(VATICAN CITY) — As Pope Benedict XVI prepares to step down from the papacy this Thursday, the Vatican has also been forced to deal with reports in the Italian media about an alleged scandal involving gay clergy being blackmailed.
During an impromptu briefing on Saturday, Vatican spokesman Federico Lombardi again responded to the worldwide distribution of “unverified, unverifiable, or even false” news stories that surfaced last week.
Lombardi declined to say which specific reports the Vatican objects to although he appeared to be referring to the report, first carried by Italy’s Panorama and La Repubblica, claiming Benedict is resigning rather than facing the fallout of allegations regarding gay priests.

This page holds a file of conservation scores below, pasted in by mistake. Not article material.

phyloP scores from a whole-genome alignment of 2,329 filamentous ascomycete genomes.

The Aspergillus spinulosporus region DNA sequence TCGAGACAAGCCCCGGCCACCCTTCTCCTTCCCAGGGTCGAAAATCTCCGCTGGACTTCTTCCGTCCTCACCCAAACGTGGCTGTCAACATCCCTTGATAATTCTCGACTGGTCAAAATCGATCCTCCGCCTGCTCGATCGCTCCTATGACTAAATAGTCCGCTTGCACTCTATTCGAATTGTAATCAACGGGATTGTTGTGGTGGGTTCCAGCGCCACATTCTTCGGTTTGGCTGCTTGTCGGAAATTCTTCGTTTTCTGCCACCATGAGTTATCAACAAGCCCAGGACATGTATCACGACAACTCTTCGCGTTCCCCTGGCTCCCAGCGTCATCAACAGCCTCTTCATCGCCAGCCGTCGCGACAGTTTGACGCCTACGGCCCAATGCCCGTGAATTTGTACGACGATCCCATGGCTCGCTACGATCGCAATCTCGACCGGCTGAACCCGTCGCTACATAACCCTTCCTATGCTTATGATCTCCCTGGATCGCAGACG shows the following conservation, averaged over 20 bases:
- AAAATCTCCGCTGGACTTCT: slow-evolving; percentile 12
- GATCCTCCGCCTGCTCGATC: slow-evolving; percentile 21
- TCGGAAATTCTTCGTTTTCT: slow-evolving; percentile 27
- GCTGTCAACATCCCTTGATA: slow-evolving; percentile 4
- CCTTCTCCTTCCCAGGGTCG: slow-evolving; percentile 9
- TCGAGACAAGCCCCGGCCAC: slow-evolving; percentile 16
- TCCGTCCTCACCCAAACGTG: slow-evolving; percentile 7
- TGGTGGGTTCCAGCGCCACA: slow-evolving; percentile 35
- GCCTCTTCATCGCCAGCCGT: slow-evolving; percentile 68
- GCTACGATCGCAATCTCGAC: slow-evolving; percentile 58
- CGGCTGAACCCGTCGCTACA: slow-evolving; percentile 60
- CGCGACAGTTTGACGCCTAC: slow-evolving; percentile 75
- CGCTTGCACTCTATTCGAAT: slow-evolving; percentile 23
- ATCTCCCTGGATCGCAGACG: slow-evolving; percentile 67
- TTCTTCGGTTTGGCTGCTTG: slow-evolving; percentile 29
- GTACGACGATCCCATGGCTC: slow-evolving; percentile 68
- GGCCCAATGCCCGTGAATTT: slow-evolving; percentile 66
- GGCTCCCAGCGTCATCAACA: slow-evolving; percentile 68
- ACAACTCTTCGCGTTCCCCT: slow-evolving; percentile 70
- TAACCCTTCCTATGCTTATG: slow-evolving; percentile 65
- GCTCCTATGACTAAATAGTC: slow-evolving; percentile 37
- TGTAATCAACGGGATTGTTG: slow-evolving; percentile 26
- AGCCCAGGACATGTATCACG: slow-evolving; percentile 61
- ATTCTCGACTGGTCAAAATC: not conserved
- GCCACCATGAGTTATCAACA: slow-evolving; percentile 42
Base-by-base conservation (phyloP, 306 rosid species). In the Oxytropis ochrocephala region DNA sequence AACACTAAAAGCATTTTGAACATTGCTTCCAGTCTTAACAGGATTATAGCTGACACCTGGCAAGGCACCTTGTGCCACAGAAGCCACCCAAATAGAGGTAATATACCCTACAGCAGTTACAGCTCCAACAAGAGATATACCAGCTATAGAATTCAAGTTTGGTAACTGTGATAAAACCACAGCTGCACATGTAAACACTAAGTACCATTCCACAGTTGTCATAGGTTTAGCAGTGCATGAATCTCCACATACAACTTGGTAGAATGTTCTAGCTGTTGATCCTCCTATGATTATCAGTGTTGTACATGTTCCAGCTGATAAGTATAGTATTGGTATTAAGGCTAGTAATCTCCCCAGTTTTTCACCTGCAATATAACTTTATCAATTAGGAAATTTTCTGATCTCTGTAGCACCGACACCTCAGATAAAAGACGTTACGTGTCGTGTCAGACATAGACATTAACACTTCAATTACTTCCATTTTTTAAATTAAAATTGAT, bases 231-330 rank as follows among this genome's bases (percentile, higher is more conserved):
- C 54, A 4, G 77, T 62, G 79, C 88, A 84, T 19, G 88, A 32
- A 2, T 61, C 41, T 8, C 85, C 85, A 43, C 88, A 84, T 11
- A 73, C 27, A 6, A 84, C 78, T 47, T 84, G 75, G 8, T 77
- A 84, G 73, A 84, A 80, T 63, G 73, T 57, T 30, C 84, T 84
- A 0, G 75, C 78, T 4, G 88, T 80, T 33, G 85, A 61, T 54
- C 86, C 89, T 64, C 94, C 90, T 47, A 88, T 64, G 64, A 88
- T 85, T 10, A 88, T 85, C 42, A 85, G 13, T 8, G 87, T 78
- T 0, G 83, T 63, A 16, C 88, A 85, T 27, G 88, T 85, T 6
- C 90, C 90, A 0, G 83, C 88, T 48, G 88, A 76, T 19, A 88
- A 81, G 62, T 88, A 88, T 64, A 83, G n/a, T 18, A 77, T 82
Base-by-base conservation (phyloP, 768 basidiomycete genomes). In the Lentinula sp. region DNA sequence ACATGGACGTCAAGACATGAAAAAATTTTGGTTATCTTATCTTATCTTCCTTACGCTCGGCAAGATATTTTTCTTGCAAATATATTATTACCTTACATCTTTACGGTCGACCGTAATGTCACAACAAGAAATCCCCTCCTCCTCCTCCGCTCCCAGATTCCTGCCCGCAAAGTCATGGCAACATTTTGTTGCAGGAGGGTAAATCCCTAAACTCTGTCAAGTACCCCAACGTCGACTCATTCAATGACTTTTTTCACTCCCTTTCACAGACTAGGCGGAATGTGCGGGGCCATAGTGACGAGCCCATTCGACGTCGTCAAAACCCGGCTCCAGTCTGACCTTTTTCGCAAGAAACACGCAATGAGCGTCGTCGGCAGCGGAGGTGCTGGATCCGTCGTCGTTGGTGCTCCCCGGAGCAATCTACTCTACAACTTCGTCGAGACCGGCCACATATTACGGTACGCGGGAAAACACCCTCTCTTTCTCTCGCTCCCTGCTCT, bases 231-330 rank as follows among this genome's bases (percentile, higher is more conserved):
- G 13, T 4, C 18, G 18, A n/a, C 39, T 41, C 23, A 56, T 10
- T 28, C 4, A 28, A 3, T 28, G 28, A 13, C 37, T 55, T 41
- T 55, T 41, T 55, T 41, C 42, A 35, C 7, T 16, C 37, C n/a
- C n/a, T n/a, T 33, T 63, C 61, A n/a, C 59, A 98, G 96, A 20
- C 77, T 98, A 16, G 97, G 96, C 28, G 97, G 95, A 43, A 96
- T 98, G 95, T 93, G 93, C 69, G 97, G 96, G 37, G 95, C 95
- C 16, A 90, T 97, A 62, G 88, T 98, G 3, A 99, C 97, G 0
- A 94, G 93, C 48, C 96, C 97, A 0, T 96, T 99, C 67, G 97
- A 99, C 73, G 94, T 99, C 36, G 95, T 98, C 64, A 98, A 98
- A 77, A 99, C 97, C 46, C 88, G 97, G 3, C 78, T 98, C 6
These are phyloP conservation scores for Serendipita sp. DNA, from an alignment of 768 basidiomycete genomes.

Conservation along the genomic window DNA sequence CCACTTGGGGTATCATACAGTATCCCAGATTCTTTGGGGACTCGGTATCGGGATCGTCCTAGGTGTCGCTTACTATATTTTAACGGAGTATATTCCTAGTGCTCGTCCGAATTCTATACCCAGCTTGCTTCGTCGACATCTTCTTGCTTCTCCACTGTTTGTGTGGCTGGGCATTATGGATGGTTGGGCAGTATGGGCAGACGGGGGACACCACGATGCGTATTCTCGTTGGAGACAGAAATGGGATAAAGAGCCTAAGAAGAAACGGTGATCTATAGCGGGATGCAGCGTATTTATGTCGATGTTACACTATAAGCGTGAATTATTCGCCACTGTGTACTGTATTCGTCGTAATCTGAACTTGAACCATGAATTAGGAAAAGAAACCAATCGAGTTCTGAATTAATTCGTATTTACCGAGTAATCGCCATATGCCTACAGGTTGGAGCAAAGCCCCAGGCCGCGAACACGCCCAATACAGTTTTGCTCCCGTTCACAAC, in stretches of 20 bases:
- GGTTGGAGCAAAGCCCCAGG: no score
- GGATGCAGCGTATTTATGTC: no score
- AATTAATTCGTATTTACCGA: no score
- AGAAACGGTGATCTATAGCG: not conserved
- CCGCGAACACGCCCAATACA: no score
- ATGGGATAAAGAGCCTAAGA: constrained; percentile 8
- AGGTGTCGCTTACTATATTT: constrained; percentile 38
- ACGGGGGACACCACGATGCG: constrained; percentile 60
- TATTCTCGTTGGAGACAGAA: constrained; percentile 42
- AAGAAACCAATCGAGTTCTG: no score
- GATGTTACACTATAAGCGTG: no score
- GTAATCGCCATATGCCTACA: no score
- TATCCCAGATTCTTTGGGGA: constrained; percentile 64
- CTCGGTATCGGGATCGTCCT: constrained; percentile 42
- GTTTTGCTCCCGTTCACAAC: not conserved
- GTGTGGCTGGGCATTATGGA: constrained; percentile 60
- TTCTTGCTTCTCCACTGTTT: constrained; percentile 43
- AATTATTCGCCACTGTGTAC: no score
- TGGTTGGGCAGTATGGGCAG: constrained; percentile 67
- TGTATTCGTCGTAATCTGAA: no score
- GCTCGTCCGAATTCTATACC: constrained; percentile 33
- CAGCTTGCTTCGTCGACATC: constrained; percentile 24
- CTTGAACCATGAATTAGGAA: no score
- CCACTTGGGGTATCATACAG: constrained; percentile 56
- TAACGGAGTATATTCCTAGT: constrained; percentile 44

Foreign news outlets picked up the story on Saturday, attributing only the Italian press accounts, further distressing the Vatican.
The spokesman accused the news media of meddling in the papal election, adding that in the past, it was the state that tried to pressure the cardinals’ decision regarding the election of a pope.
“Now there is an attempt to do this through public opinion,” according to Lombardi.
In spite of all the controversy, Pope Benedict led his final Angelus blessing on Sunday before tens of thousands in Saint Peter’s Square as cardinals from around the world converge on the Vatican preparing to choose his successor to lead the world’s Rome Catholic Church.
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Elizabeth Cohen, CNN Newswire
Eliott C. McLaughlin, Holly Yan and Euan McKirdy, CNN Newswire